(This post was originally published on HH2B).
I mentioned last month that Tolkien’s Lord of the Rings is like the Bible to me, and I read it annually. It’s not the only book I read on a regular basis, but it was the first I consciously decided to do so with. When I look back, I see that I treat the Lord of the Rings like scripture not necessarily because of the good message of hope it brings (because it does) but because it was literally presented to me as such.
We moved to Fresno as I was entering 4th grade. (Does anyone else do this? Does anyone else remember their childhood not by year, but by grade?) My parents had a religious experience and were preparing to go into ministry. Because of this, we went to the Fresno Bible Book store. A lot. I was entering 4th grade, as I said, and although I’d really enjoyed reading as a child — well, you know, a younger child — I became a voracious reader in 4th grade. I read every biography Slater Elementary’s library had — Disney, Einstein, Eisenhower, Grant, Lee, Tubman. I read Morte D’Arthur, Three Musketeers — well, “Young Adult Classic” abridged versions, to be sure, but the heart and soul of those books were there. I wanted more.
Fashion Fair had a B. Dalton, and whenever we went there (which wasn’t very often, except to go to Gottschalks, which just wasn’t as kid-friendly as you might think, for a store that catered to grandmothers and housewives trying to look San Francisco chic) I’d get something like Beverly Cleary’s Tales of a Fourth Grade Nothing or some such. But the best place to go, for me, was the Fresno Bible Book Store. It was like a K-Mart of religious books, music, household decorations and various Christian bric-a-brac. And my mother, knowing my love of reading and hoping she could use that to help guide me to Christ, or whatever, made a pact with me: As long as my grades were up, and I had finished the last one I’d read, I could get a new book every time we went.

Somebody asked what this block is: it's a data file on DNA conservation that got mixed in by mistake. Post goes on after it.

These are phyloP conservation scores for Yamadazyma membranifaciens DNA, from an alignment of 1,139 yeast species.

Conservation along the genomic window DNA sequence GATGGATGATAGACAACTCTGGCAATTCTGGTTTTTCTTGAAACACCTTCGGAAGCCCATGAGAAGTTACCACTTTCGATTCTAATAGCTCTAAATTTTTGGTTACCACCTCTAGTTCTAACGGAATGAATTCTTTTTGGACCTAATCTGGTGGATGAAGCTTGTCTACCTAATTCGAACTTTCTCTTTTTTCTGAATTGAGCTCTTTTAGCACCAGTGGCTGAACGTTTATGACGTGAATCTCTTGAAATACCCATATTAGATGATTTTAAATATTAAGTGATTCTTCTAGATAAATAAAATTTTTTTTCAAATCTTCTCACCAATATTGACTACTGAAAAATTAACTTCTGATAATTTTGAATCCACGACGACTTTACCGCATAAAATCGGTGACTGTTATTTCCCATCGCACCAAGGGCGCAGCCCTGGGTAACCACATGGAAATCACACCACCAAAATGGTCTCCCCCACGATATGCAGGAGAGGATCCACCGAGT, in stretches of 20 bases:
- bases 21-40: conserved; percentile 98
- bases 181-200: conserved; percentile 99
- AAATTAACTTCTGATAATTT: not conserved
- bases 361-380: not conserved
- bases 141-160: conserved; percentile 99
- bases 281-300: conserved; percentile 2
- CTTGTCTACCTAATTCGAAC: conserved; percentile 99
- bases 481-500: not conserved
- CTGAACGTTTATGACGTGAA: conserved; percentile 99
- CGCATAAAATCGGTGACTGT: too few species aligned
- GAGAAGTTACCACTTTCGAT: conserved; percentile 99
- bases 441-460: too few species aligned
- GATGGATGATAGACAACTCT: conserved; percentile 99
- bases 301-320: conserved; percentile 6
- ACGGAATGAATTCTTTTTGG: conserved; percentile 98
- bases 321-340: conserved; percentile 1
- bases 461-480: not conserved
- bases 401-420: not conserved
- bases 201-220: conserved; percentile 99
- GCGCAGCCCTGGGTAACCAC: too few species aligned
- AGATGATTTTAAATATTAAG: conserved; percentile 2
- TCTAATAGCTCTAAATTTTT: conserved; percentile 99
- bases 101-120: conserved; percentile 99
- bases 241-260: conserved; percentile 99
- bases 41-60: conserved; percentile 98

I started with the most obvious: CS Lewis’ The Chronicles of Narnia. It is said that CS Lewis is the third most-quoted Christian, with #1 and #2 being Jesus and St. Paul. I don’t doubt it.
Anyway, I read The Lion, The Witch and the Wardrobe, and learned about deep magic from before the dawn of time. That the Witch was of a race of men God created and then destroyed, sometime between Day 5 and 6 of creation (there are some who believe the giant Goliath, of David and Goliath was of the same race, and the story of Noah describes there being more than one sentient race on the planet at the time of the flood). I read Prince Caspian, which taught that all men are sons of Adam, and have as much right to access the throne of God as any others, despite any calls to divine heritage or special privilege. I read The Voyage of the Dawn Treader and learned that the kingdom of heaven is open for anyone who searches for it, but only when they’re ready, and their time here is done can they enter. I read The Silver Chair and learned about the erotic power hypnosis can have (maybe another topic on another day lol)… every single book Lewis wrote gave lessons in spirituality and understanding God that were neither “preachy” nor — to be honest — entirely “Christian” by the rules of Christianity set down by the local preachers in town (in The Last Battle, Lewis flatly says that a man who’s never had the chance to become a Christian, who nevertheless lived a life holy and pleasing to God would still be allowed into heaven, something no Bible-thumping zealot today would ever accept).